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                                        BOAT SPECIFICATIONS  

In this section I will show the main Sailbboat specifications and some stability calculations done for Wayra. To start I recall some basic definitions used for Stability and Yacht design.
Sailboat '' Wayra''  main characteristics
LOA(Length Over All) 46'-10'' 14,28 m
LWL(load waterline length) 42'-0'' 12,80 m
Beam 13'- 01'' 3,99 m
BWL(bean waterline) 12' - 07'' 3,85 m
Draft 13'-1'' 1,80 m
Disp. Displacement or weight of the boat 40.000 lbs 18.143 kg
Ballast (Weight of the bilge or keel) 12.000 lbs 5.443 kg
Sail Area 1.200 square feet 111 Sq.mt.
Auxiliary Power 60 - 85 HP  
Displacement length Ratio 235  
Sail Area Displ. Ratio 16.5  
Diesel Oil 303 US gall. 1.150 liters
Fresh Water 224 US gall 850 liters
Ballast ratio 30%
AWP(waterplane area) 354 sq.feet 33 sq.m
AVS (angle of vanishing stability) 123,6 degrees  
     
Some draws and definitions has been gotten from: www.navaldesigner.com
Stability - Hydrostatic parameters & Definitions

Over All Length (LOA):  Overall lentgth from fore to aft

Beam Over All (BOA or B)

Maximum width of the vessel

Length Water Line (LWL): Length of the hull from the fore perpendicular to the aft perpendicular at the waterplane level.

Used to estimate the maximum speed of the vessel. The longer the LWL, the faster the boat.Also called Design Water line.

Beam Water Line (BWL):

Width of the hull at the level of the water plane.

It is a fundamental element of initial stability.

Draft: Depth of the hull below the water plane

Block Coefficient (Cb):

Coefficient of filling of a rectangle block of length equal to LWL and width equal to maximum width at the waterplane.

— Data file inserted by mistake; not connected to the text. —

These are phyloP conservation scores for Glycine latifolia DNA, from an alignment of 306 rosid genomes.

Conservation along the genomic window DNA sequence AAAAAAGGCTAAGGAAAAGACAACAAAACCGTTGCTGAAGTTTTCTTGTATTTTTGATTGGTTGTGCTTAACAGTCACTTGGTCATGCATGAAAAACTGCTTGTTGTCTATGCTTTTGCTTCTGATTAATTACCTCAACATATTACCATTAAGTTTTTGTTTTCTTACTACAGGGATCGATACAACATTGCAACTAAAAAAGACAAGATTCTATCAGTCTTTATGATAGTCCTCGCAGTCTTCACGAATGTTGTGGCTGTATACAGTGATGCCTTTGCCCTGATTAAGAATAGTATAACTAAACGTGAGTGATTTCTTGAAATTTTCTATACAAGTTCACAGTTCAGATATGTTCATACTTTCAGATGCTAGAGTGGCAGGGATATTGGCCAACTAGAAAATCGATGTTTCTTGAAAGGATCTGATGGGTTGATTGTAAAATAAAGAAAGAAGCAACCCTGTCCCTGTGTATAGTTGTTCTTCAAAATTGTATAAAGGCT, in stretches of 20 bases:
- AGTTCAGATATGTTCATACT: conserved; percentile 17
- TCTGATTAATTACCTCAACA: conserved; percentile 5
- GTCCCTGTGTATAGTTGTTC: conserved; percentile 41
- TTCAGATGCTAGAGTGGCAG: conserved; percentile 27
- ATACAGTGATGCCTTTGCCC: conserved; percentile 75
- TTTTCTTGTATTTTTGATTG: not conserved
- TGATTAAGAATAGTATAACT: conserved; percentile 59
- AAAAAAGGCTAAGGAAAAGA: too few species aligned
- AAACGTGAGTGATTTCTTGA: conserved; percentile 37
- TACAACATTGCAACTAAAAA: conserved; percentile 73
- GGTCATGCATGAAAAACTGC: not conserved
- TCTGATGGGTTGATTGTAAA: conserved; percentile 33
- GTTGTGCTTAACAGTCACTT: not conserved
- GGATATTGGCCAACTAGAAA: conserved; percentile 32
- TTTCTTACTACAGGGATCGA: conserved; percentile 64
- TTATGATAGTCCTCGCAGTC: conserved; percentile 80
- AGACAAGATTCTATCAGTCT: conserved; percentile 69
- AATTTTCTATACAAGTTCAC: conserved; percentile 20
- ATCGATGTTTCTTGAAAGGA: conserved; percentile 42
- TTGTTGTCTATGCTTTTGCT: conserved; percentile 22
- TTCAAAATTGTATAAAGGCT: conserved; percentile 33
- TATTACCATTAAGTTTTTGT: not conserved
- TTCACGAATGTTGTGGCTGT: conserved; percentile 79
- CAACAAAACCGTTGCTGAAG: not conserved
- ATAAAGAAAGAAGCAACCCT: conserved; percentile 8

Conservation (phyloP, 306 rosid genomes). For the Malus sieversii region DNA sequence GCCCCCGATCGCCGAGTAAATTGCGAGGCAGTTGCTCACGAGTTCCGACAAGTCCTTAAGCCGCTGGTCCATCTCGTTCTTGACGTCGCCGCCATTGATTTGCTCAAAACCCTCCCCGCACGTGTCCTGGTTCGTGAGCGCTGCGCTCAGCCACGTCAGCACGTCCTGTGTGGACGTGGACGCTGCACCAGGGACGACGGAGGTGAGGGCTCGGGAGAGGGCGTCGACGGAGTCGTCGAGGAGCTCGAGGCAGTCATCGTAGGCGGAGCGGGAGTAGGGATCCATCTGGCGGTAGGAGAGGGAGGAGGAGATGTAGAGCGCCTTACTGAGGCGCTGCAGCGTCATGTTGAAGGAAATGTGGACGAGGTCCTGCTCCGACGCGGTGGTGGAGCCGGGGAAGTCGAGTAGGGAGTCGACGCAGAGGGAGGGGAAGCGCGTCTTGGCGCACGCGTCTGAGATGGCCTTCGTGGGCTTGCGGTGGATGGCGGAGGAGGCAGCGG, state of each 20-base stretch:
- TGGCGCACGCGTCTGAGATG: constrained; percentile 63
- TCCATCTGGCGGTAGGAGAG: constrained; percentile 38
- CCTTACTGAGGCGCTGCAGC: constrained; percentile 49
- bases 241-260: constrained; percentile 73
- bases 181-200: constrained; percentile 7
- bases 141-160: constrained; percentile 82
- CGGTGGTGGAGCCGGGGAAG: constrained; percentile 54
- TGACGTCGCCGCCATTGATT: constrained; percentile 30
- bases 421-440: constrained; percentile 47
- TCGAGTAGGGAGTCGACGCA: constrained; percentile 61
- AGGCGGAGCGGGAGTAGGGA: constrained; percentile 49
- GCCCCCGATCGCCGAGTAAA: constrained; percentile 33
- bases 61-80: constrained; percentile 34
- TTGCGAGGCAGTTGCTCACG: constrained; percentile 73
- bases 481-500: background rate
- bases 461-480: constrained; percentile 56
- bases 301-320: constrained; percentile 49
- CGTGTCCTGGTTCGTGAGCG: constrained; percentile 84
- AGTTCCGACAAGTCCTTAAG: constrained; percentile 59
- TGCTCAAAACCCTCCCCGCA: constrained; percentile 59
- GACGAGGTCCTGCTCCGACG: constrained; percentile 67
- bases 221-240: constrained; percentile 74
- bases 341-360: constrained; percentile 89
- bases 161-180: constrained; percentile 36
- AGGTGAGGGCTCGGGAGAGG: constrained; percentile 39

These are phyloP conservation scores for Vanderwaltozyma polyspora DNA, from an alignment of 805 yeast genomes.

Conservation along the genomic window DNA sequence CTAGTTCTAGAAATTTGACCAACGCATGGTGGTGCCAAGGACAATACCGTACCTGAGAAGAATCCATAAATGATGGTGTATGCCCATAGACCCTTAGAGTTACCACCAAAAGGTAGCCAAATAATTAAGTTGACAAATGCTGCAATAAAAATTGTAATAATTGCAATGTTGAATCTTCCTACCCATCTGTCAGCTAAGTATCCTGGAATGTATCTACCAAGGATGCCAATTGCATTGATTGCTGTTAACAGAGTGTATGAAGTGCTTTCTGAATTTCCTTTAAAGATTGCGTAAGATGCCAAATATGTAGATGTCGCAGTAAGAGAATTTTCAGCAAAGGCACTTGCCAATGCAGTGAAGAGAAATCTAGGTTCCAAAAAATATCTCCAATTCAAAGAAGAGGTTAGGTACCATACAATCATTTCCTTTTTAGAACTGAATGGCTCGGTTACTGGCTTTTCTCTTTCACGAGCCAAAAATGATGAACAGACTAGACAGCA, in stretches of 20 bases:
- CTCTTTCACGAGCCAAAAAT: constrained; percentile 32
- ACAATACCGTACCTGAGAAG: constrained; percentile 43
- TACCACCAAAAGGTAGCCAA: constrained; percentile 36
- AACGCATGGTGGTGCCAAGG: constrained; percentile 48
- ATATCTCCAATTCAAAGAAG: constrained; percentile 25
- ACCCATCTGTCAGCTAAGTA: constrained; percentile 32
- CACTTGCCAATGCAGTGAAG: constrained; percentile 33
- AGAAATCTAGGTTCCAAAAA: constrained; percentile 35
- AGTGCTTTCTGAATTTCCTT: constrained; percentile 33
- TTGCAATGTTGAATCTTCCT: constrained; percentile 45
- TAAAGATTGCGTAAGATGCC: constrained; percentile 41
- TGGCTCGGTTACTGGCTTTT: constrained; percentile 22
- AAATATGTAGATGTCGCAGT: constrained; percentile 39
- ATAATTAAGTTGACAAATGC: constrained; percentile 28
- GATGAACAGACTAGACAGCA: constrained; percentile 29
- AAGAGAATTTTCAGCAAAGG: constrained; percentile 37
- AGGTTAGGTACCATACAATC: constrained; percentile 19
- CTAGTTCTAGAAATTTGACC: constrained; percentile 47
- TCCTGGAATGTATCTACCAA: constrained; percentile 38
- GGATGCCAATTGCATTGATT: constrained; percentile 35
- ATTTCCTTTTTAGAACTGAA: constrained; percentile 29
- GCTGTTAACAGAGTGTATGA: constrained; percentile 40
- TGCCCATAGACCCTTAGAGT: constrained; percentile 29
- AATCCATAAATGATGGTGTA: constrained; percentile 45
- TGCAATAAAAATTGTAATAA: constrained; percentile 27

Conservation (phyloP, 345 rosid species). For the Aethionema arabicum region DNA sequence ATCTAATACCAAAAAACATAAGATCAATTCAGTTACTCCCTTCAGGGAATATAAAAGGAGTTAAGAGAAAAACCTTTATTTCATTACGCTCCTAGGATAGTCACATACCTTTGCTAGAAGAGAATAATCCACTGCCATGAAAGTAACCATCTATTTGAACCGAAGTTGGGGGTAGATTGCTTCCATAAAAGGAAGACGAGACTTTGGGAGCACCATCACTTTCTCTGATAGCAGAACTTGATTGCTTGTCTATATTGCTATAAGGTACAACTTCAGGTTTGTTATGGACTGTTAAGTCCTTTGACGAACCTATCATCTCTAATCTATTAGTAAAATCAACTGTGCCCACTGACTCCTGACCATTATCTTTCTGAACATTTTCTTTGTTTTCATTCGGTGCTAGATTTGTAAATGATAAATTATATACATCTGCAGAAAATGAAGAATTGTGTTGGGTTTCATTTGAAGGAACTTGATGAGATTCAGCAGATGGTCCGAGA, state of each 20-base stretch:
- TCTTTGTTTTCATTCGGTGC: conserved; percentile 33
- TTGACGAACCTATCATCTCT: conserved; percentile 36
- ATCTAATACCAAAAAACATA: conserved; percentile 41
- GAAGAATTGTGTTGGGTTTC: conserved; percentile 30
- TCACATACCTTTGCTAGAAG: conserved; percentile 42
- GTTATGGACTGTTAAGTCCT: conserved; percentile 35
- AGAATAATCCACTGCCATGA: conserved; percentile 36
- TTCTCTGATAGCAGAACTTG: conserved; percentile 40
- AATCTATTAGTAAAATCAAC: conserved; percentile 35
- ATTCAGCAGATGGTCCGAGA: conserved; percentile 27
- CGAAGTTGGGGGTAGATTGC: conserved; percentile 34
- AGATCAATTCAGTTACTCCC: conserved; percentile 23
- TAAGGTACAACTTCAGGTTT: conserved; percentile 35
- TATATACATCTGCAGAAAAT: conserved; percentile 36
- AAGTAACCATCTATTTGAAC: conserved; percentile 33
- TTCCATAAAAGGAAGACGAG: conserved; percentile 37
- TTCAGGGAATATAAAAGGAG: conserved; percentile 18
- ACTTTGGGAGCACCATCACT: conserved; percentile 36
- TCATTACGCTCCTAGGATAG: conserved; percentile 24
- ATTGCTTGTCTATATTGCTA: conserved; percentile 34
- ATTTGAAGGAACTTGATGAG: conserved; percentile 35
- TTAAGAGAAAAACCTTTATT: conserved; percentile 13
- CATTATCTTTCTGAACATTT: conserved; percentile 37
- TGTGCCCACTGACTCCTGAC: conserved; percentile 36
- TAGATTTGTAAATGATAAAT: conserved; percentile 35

This coefficient varies from 0.4 (sailboat) to 0.85 (barge).
It gives an idea of the "V" of the hull. It is mostly used as a criteria for lag\rge vessels

Prismatic Coefficient (Cp):

Coefficient of filling of a "prism" of a length equal to LWL and section identical to the maximum cross section.

This coefficient varies from 0.5 to 0.8 resoectively for a thin and regular shape (sailboat) or a wide and square shape (barge)

Wetted Surface:Area of the hull in water.Designers looks for the smallest area to reduce friction,

Immersed volumeVolume of the vessel below the water plane.

Waterplane Area:Horizontal area defined by the waterplane.

Displacement : Immersed volume x specific weight of the liquid in which is the boat.

Displacement gives the overall load the vessel can carry (deadweight plus payload).
With freash waterm displacement equals the immersed volume. With sea water, displacement is higher than immersed volume.

Center of Buoyancy: The center of the hull below the water plane is the point where the Archimedis force applies

Sail Area Displacement Ratio is the sail area/displacement ratio.  This ratio indicates how fast the boat is in light wind.   The higher the number the faster the boat. 

* Cruising Boats have ratios between 10 and 15.
* Cruiser-Racers have ratios between 16-20.